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Sensing of EGTA Mediated Barrier Tissue Disruption with an Organic Transistor
AbstractBarrier tissue protects the body against external factors by restricting the passage of molecules. The gastrointestinal epithelium is an example of barrier tissue with the primary purpose of allowing the passage of ions and nutrients, while restricting the passage of pathogens and toxins. It is well known that the loss of barrier function can be instigated by a decrease in extracellular calcium levels, leading to changes in protein conformation and an increase in paracellular transport. In this study, ethylene glycol-bis(beta-aminoethyl ether)-N,N,N',N'-tetra acetic acid (EGTA), a calcium chelator, was used to disrupt the gastrointestinal epithelial barrier. The effect of EGTA on barrier tissue was monitored by a novel label-free method based on an organic electrochemical transistor (OECT) integrated with living cells and validated against conventional methods for measuring barrier tissue integrity. We demonstrate that the OECT can detect breaches in barrier tissue upon exposure to EGTA with the same sensitivity as existing methods but with increased temporal resolution. Due to the potential of low cost processing techniques and the flexibility in design associated with organic electronics, the OECT has great potential for high-throughput, disposable sensing and diagnostics.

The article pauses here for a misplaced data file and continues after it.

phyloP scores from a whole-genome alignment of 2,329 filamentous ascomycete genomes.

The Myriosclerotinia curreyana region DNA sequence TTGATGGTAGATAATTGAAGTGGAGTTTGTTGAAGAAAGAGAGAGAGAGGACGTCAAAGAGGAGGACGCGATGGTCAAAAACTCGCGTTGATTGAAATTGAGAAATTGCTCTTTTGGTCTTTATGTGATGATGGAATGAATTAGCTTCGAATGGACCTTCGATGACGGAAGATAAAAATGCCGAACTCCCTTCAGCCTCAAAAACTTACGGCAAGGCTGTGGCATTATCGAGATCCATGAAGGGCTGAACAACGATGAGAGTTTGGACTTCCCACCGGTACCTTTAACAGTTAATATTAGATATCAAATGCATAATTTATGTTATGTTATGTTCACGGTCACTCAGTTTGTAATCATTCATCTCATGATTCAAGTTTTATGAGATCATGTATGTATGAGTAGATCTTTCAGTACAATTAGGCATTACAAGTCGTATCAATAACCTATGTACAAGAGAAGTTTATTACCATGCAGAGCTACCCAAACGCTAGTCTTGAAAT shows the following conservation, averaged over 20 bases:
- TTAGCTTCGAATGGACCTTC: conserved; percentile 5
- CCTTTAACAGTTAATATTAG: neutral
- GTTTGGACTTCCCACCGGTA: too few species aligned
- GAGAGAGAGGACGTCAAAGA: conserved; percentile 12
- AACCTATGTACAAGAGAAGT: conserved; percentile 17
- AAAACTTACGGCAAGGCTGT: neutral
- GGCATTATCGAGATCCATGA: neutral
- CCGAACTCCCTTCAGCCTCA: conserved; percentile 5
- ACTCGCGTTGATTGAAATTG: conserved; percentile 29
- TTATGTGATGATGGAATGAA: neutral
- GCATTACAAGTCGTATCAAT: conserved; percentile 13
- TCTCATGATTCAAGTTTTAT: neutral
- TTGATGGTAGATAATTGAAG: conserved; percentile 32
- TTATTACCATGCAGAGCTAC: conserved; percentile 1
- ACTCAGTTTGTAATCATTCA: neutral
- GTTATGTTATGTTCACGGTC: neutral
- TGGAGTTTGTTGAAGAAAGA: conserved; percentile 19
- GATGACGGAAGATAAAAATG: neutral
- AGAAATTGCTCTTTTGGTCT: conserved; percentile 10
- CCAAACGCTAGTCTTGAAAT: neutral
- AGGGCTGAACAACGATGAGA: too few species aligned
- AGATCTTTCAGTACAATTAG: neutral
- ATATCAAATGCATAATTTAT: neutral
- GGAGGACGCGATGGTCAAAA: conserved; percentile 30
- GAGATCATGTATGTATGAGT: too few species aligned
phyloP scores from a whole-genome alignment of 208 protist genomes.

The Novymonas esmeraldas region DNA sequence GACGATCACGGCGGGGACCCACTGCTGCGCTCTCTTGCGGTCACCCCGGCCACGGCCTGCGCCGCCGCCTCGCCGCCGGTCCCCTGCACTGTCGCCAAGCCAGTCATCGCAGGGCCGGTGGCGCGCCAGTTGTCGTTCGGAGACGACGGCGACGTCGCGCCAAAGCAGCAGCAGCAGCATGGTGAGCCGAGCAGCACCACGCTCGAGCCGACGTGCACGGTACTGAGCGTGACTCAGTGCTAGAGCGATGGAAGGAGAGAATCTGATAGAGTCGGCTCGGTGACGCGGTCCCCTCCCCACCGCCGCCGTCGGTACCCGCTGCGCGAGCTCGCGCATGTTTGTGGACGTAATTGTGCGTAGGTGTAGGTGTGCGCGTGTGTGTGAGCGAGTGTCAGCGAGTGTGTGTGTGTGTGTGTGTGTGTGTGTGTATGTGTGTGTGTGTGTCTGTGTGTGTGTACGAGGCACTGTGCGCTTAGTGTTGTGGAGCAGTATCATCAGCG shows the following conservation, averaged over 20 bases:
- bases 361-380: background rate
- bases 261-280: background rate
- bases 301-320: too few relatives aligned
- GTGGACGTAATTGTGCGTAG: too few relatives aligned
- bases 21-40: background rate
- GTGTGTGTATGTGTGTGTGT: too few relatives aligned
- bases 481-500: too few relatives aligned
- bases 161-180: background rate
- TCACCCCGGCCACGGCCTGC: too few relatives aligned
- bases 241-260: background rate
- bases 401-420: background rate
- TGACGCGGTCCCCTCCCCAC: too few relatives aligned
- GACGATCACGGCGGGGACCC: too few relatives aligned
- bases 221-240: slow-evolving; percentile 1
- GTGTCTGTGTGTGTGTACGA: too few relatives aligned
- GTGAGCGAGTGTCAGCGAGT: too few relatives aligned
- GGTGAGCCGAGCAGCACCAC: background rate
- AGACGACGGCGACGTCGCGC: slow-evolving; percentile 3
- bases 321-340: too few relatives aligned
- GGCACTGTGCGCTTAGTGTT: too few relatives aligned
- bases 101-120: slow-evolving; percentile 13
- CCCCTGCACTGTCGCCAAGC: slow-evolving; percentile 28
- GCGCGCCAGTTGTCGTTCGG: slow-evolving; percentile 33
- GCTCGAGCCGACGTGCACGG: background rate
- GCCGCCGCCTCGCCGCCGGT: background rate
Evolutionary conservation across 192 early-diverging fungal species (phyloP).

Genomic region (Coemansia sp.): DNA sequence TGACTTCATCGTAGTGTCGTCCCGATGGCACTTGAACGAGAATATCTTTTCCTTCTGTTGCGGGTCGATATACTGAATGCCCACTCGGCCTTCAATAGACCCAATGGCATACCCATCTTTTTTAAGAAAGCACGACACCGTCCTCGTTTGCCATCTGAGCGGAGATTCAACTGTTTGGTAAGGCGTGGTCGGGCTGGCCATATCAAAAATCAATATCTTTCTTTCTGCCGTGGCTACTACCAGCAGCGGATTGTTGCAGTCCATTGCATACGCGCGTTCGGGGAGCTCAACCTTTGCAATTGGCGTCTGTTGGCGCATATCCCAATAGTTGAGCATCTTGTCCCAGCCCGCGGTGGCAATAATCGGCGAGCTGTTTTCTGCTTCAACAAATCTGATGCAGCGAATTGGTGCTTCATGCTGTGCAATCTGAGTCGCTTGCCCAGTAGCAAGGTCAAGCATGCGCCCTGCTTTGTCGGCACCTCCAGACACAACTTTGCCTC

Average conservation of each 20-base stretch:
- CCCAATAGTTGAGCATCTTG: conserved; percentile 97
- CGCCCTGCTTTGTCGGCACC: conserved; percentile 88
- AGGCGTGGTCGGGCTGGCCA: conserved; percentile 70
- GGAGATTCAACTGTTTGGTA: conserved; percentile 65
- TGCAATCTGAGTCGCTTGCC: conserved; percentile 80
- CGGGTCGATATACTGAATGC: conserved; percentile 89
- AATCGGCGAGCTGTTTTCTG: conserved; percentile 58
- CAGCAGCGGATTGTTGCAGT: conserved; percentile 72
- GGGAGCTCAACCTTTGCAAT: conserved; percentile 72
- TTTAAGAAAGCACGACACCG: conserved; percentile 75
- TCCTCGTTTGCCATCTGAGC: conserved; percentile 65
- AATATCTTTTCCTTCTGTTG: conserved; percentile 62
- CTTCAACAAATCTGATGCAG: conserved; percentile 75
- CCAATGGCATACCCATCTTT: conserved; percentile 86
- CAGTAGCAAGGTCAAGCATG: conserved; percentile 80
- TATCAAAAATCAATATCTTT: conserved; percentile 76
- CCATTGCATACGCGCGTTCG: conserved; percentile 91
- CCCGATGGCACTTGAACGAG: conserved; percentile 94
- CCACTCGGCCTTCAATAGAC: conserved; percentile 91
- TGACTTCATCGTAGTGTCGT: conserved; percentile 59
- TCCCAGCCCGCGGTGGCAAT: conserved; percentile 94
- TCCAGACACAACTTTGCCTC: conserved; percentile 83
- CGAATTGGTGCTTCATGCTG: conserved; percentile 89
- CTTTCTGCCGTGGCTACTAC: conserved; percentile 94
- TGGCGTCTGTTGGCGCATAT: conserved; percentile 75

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Tria, S.; Jimison, L.H.; Hama, A.; Bongo, M.; Owens, R.M. Sensing of EGTA Mediated Barrier Tissue Disruption with an Organic Transistor. Biosensors 2013, 3, 44-57.View more citation formats
Tria S, Jimison LH, Hama A, Bongo M, Owens RM. Sensing of EGTA Mediated Barrier Tissue Disruption with an Organic Transistor. Biosensors. 2013; 3(1):44-57.Chicago/Turabian Style
Tria, Scherrine; Jimison, Leslie H.; Hama, Adel; Bongo, Manuelle; Owens, Róisín M. 2013. "Sensing of EGTA Mediated Barrier Tissue Disruption with an Organic Transistor." Biosensors 3, no. 1: 44-57.
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